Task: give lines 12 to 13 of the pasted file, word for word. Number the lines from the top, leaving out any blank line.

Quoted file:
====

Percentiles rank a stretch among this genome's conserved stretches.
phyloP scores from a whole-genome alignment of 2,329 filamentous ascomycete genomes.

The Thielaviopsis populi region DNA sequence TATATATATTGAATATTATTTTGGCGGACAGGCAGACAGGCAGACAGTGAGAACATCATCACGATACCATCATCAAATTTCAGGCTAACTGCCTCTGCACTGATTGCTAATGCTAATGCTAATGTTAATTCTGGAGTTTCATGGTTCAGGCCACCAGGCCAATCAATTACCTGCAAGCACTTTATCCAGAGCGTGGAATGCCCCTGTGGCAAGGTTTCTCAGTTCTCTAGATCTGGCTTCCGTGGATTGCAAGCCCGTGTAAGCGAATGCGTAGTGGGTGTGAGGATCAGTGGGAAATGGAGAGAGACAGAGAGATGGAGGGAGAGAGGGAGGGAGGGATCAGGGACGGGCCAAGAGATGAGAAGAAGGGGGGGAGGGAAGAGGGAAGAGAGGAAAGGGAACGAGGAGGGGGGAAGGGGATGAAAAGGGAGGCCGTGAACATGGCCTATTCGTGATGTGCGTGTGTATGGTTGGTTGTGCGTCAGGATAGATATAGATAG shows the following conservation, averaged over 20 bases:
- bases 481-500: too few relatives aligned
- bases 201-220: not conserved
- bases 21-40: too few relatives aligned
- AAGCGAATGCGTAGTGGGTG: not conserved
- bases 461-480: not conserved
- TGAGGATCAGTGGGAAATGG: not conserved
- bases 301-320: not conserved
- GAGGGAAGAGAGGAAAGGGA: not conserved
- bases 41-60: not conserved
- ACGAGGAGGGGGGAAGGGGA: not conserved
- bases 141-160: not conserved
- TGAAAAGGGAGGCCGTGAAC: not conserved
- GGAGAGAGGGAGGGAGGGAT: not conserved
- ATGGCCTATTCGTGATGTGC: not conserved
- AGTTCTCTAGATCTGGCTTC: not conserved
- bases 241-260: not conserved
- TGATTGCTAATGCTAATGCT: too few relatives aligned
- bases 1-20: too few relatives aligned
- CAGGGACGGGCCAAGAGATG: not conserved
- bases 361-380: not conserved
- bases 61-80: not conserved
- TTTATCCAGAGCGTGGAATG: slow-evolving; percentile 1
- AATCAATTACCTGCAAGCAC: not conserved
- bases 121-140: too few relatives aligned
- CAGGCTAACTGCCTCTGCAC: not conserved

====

- bases 41-60: not conserved
- ACGAGGAGGGGGGAAGGGGA: not conserved